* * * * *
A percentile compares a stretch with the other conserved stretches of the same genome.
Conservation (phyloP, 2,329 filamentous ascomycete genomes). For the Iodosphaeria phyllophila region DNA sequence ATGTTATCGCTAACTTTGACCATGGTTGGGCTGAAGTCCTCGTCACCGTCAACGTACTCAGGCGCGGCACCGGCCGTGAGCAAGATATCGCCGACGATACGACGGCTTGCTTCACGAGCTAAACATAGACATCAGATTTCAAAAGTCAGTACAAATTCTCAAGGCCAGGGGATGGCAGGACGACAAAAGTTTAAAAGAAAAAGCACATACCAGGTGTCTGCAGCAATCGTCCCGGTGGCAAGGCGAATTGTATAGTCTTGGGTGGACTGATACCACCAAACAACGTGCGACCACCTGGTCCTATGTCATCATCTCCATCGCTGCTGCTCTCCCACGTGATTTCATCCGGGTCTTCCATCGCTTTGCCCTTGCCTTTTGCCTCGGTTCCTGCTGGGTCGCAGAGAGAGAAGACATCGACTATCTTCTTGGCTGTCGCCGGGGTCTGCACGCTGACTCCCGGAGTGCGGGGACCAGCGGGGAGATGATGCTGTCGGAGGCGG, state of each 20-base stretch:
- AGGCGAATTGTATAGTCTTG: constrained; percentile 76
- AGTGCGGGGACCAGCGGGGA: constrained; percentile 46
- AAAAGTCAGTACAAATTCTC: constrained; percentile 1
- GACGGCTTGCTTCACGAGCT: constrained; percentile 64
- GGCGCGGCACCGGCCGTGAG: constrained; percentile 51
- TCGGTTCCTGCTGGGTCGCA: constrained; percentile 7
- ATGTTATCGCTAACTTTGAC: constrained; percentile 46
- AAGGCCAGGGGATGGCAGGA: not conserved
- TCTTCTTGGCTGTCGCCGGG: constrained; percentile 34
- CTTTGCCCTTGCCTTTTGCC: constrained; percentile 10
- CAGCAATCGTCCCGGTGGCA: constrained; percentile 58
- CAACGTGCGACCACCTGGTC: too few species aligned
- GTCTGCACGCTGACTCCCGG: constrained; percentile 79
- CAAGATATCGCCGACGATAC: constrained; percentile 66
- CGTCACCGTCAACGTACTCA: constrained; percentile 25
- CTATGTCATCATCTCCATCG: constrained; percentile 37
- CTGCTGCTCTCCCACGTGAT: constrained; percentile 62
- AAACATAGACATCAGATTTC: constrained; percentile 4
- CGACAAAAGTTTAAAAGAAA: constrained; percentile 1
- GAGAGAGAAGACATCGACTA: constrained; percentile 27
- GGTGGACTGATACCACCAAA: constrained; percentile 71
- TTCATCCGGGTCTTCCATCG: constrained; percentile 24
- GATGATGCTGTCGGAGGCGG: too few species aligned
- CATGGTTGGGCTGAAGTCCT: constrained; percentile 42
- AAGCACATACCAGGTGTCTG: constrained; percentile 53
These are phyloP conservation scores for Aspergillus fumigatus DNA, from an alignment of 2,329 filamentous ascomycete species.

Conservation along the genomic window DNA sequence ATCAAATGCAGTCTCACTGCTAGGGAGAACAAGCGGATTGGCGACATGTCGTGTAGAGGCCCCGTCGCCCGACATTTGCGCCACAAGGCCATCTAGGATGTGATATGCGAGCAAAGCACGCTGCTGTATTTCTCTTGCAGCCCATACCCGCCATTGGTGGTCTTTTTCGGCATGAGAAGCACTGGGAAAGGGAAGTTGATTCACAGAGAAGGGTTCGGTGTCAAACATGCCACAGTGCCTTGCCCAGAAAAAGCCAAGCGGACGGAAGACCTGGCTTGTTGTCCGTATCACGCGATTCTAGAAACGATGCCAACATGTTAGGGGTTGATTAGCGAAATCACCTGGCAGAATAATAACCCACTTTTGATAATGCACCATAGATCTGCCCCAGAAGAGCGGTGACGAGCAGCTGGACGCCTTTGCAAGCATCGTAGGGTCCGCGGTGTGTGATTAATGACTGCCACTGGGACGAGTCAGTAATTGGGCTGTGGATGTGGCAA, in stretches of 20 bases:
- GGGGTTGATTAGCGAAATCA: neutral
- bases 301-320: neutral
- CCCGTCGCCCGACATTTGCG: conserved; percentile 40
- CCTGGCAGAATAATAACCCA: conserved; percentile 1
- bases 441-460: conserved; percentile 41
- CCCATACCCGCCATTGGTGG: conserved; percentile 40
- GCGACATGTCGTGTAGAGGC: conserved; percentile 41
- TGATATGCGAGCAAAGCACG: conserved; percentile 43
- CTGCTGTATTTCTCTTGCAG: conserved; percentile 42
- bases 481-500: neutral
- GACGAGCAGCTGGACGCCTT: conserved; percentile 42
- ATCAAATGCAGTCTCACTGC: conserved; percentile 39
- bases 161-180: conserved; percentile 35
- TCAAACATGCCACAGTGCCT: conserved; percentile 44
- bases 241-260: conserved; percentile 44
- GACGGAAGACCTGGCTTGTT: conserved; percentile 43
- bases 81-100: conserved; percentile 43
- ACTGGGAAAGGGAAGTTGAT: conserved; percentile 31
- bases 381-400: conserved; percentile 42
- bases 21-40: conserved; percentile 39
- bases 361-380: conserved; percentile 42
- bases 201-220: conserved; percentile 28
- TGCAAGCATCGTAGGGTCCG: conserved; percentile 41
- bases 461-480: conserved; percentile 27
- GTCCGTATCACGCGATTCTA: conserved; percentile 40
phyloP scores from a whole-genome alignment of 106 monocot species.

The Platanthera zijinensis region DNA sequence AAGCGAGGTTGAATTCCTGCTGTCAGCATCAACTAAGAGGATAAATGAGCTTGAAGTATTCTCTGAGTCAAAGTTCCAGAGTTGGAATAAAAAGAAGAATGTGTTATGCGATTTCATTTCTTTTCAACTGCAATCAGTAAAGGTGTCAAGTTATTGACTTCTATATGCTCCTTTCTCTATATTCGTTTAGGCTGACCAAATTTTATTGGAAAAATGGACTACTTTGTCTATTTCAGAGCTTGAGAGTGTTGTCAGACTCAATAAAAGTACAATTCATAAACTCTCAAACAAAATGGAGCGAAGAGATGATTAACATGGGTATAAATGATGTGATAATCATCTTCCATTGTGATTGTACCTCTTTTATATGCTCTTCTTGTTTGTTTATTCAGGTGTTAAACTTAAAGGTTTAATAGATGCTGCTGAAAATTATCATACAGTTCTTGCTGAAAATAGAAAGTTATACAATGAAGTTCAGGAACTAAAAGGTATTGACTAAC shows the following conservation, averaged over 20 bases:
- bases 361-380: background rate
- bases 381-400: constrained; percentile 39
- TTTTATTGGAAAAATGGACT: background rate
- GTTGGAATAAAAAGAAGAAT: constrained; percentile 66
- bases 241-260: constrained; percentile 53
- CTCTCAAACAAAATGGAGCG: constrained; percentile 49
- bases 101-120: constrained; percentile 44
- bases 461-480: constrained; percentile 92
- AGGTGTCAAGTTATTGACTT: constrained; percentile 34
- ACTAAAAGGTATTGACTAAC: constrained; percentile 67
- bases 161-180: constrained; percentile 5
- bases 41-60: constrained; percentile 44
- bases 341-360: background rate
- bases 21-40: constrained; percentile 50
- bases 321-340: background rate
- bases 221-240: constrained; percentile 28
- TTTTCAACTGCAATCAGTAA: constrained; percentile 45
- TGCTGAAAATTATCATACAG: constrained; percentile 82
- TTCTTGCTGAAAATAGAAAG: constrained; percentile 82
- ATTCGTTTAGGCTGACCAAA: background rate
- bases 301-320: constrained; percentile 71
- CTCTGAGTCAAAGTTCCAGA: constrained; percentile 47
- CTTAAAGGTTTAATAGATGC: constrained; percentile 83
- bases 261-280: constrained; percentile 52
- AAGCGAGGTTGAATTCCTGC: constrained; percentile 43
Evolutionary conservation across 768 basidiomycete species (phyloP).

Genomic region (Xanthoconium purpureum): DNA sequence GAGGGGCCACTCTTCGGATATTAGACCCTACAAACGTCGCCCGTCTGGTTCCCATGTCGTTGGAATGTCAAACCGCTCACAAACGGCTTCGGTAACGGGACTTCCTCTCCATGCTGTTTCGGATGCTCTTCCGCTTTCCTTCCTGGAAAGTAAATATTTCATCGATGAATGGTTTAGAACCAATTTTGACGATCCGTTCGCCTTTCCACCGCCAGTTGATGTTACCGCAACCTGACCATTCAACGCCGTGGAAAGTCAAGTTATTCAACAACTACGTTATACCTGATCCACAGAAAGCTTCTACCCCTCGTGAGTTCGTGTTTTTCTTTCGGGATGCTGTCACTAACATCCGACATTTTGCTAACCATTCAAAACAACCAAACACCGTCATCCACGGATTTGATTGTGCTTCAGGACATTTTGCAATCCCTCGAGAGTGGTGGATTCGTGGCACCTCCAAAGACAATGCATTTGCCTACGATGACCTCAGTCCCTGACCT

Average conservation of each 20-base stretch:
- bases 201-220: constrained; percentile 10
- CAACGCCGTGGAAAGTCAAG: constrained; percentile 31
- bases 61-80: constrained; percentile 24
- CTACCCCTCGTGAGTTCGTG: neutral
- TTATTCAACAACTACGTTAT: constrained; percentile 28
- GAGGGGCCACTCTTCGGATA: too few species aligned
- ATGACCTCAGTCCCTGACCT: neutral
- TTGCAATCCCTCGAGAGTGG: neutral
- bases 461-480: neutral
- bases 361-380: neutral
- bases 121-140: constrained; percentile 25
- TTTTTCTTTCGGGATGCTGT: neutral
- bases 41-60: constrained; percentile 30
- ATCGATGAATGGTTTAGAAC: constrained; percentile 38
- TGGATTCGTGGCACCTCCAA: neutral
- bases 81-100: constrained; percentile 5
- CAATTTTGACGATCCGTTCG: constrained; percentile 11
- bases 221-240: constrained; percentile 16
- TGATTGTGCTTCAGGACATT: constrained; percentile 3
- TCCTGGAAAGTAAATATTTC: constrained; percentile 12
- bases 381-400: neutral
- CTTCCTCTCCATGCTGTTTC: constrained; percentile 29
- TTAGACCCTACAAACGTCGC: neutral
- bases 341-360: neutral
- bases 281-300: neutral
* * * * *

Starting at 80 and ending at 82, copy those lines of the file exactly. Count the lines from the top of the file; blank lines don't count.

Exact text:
- bases 261-280: constrained; percentile 52
- AAGCGAGGTTGAATTCCTGC: constrained; percentile 43
Evolutionary conservation across 768 basidiomycete species (phyloP).